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MDMA is being trialled to treat post-traumatic stress disorder

A new study shows how MDMA can bring relief to those struggling with severe PTSD when paired with talk therapy

A new clinical trial has shown that MDMA is successful in treating symptoms of severe post traumatic stress disorder (PTSD) when paired with talk therapy.

The study, which is expected to be published later this month in science journal Nature Medicine, showed that 90 per cent of participants who received MDMA during therapy experienced a significantly greater reduction in the severity of their symptoms compared with those who received therapy and an inactive placebo.

After two months after treatment, 67 per cent of participants in the MDMA group no longer qualified for a diagnosis of PTSD, compared with 32 per cent in the placebo group. The study also found that MDMA produces no serious side effects, except mild symptoms like nausea and loss of appetite.

“This is about as excited as I can get about a clinical trial,” Gul Dolen, a neuroscientist at Johns Hopkins University School of Medicine, told The New York Times. “There is nothing like this in clinical trial results for a neuropsychiatric disease.”

For MDMA-assisted therapy to be approved for therapeutic use, the Food and Drug Administration needs a second positive phase three trial, which is currently taking place with 100 participants. Approval could come as early as 2023.

The study is the first phase three trial conducted on psychedelic-assisted therapy and could suggest potential ways for MDMA to help other mental health conditions, such as substance abuse, obsessive compulsive disorder, phobias, eating disorders, depression, and anxiety.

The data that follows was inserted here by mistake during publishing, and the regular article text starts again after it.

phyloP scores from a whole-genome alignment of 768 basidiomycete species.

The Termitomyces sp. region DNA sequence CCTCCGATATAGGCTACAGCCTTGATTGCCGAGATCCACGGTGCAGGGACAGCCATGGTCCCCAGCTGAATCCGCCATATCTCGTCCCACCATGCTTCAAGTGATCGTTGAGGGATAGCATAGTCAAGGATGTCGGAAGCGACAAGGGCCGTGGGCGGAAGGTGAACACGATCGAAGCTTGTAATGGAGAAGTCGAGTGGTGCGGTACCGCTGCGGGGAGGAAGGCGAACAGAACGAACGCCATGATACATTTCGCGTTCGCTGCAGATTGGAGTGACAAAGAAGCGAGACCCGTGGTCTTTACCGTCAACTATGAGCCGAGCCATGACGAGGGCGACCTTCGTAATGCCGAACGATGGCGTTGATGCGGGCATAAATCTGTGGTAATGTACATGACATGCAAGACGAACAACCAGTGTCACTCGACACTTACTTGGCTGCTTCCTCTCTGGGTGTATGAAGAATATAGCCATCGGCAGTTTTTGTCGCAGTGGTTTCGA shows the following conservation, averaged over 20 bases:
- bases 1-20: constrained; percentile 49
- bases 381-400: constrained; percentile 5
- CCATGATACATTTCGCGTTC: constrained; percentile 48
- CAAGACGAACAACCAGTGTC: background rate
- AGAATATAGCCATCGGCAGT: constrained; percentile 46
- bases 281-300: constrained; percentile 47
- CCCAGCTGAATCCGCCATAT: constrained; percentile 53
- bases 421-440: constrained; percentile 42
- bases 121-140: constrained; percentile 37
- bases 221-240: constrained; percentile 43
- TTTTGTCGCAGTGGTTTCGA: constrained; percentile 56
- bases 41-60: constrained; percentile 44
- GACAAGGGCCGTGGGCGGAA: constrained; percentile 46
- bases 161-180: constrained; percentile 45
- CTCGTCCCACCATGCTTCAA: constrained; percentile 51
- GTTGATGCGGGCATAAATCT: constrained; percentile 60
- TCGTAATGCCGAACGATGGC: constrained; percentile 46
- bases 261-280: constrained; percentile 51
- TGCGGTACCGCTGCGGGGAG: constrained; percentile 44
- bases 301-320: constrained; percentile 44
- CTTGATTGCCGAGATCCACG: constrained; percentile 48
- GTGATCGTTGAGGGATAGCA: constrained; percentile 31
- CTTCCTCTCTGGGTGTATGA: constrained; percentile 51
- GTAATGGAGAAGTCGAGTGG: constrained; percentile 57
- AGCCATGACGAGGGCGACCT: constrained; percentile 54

“This is a wonderful, fruitful time for discovery, because people are suddenly willing to consider these substances as therapeutics again, which hasn’t happened in 50 years,” said Jennifer Mitchell, a neuroscientist at the University of California, San Francisco, and lead author of the new study.

According to Mitchell, the combination of MDMA and talking therapy allows the brain to process painful memories and heal itself, compared to traditional pharmaceuticals, which merely blunt symptoms of PTSD. But she warns that MDMA, without therapy, does not automatically create beneficial effects. 

“It’s not the drug – it’s the therapy enhanced by the drug,” said Rick Doblin, senior author of the study and director of the Multidisciplinary Association for Psychedelic Studies, a nonprofit research group that sponsored and financed the clinical trials.

Over the past few years, the benefits of psychedelics in treating mental health have become harder to ignore. Drugs like LSD, magic mushrooms, and MDMA have been proven to inspire positive life changes, including long-term reduction of depression and alleviation of social anxiety.

Last year, the first clinical trial of DMT to treat depression was given the go-ahead by UK regulators, while a new mail-order ketamine company in the UK is offering prescriptions over video call.